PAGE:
Such is B’s sad fate, spiritually if not physically. When she takes F and Q to see Country X’s famous caves — known for strange and revelatory experiences, for changing people “in ways they can’t describe” — a murky moment of terror in the darkness leads to a false accusation of assault leveled against B. And whatever bridge she and F might have built begins to fall away into the abyss, piece by brittle piece. “Only connect,” wrote Forster in Howard’s End — but that was in 1910, and his story never left Europe. Fourteen years later, in A Passage to India, it’s as if he’s revisiting that credo, testing its strength under circumstances that might well prove too much for it. The heartbreak and the horror of Passage is in watching the steady, seemingly logical process of isolation that results from the accumulation of “private wounds.” People fail and other people get hurt, sometimes irreparably. And the world’s deep-rooted, unjust institutions of power all too often determine which people are which — where the wounds accumulate and where accountability can be systematically evaded.
Passage is balancing right on the edge of a really terrifying kind of despair, the idea that while oppressive systems remain in place, human connection within them, across differences, is truly an impossibility. There’s real, raw panic in the air when M pleads with H not to “start the argument with ‘Everything’s hopeless’,” not to posit that “we don’t have the capacity to make friends with … an entire race of people … That’s sticking your head in the sand!” he cries. “That’s clear sight!” she answers, unmoved. Director Saheem Ali — who keeps the staging swift and simple, the tone thoughtful and probing throughout — is working with all actors of color, and so the question of race in Chen’s play is simultaneously off the table and yet always right there underneath it. When H talks about how Country Y-ers possess “an inherited power, which is still an active power, which [they] can’t give away or dismiss,” the real-world signifiers of her argument are hard and clear, and — as is often the case with theater — sharper and more expansive for having transcended the literal.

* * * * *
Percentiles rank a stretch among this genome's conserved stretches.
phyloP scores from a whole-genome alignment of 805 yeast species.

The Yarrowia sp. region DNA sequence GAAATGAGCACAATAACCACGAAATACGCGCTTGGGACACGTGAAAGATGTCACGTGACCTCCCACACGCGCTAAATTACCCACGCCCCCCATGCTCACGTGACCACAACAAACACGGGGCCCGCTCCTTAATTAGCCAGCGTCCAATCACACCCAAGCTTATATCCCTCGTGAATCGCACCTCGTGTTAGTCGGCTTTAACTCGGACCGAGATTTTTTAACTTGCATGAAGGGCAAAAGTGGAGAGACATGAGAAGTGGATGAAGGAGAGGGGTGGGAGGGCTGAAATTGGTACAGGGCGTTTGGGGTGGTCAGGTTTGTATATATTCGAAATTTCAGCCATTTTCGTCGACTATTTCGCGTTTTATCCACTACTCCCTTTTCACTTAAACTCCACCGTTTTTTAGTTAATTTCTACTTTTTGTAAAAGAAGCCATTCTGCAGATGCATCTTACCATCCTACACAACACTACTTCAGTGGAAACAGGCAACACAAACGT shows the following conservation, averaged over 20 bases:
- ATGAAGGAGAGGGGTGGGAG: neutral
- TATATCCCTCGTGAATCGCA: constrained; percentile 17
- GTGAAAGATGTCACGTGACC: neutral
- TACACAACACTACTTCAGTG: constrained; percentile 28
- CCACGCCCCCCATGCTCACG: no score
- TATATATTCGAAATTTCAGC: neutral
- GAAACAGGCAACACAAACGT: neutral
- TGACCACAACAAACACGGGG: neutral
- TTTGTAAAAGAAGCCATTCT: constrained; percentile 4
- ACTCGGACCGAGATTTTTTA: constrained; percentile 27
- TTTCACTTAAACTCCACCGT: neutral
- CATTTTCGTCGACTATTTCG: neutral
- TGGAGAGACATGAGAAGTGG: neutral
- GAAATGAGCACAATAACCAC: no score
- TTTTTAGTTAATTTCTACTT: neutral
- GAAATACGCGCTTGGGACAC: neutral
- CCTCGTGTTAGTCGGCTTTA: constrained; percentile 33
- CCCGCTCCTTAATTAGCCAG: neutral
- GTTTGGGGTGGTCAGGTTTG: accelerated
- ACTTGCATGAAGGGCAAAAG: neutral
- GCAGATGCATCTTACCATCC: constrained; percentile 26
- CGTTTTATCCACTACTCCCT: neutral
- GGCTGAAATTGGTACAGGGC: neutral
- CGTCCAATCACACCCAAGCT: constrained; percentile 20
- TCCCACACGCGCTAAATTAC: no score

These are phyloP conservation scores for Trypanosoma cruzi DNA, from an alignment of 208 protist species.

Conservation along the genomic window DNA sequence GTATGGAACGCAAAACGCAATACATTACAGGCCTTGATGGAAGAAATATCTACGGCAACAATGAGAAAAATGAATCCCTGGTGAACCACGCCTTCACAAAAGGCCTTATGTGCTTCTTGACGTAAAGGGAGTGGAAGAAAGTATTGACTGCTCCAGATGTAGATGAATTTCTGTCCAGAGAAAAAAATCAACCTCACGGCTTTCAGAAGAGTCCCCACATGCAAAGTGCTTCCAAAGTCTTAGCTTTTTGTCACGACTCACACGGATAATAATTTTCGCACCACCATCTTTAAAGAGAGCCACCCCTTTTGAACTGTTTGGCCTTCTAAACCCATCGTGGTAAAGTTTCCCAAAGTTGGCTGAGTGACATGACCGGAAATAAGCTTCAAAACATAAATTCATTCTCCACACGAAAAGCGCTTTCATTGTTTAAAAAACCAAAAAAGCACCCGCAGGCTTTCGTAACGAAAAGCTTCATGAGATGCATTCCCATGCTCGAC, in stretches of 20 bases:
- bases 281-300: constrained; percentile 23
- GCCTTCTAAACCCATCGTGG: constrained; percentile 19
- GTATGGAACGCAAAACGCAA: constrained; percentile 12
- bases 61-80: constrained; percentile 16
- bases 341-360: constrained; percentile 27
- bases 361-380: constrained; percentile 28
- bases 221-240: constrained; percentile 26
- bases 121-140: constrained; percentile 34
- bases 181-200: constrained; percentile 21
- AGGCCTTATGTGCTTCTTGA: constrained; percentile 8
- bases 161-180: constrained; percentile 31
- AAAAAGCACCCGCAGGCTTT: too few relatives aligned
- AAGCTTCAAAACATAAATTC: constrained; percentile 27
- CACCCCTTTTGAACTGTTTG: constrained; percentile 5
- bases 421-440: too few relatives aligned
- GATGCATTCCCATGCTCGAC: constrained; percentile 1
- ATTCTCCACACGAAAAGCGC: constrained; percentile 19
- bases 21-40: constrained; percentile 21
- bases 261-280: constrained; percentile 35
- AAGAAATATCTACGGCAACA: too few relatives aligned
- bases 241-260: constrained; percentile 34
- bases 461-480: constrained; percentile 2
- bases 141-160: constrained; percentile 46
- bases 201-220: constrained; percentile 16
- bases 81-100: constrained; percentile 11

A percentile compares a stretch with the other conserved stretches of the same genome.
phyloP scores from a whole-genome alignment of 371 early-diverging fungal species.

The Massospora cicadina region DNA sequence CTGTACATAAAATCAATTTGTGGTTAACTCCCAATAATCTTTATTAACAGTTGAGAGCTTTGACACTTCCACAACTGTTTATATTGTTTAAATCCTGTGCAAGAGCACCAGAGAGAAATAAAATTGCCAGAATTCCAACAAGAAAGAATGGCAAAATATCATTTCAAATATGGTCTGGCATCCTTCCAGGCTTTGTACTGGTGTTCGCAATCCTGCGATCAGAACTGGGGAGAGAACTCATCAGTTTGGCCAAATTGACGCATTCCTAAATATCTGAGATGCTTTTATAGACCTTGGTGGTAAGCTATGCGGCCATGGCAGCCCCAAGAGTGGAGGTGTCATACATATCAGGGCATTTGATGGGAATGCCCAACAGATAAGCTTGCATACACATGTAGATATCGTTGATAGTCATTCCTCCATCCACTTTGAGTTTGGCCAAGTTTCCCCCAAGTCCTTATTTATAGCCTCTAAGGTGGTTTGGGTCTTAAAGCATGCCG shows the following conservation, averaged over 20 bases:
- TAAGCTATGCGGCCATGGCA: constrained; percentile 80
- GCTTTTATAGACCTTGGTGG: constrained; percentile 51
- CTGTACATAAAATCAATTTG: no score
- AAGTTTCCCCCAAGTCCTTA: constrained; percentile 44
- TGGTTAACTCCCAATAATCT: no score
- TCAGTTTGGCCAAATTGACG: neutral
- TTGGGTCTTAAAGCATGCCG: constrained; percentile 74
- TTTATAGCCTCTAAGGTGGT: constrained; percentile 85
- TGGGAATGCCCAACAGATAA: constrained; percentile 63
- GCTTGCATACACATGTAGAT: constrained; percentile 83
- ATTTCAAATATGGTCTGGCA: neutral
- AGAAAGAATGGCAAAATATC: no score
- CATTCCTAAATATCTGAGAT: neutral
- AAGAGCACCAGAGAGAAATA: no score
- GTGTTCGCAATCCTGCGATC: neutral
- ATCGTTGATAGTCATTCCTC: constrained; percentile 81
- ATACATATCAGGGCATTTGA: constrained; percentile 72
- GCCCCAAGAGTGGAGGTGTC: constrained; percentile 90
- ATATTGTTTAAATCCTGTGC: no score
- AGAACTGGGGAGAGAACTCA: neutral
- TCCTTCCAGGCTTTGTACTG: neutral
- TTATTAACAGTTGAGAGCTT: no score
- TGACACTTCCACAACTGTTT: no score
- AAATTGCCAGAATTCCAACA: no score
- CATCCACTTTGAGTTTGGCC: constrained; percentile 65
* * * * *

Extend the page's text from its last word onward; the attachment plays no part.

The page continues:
To Chen’s great credit, Passage struggles not to prescribe, to side tangibly with M or H. It tries to stay true to its title, fashioning itself as a long dark corridor through which we’re all stepping together — tentatively, fearfully, hopefully — without a light or a door yet in sight. “Each of you is seeing this story in a different way, depending on your experience,” Mitchell’s holy woman tells us, later adding that our varying responses may be “based on the amount of — if I may — privilege or non-privilege you have.” Fine. Be it a reflection of my privilege or not, I remain faithful to “Only connect,” and for all its hard-fought self-interrogation, I believe Chen’s play does too. What will change systems, after all, but people? And how can people change them without continuing to reach across the gaps? You don’t write plays if you truly believe in the futility of human relationships. At its heart, no matter its capacity for shadow, making theater is one of the most absurdly optimistic acts there is. It is, as Forster might say, a way of showing “one’s own little light here, one’s own poor little trembling flame, with the knowledge that it is not the only light that is shining in the darkness, and not the only one which the darkness does not comprehend.”
Passage is at Soho Rep through May 26.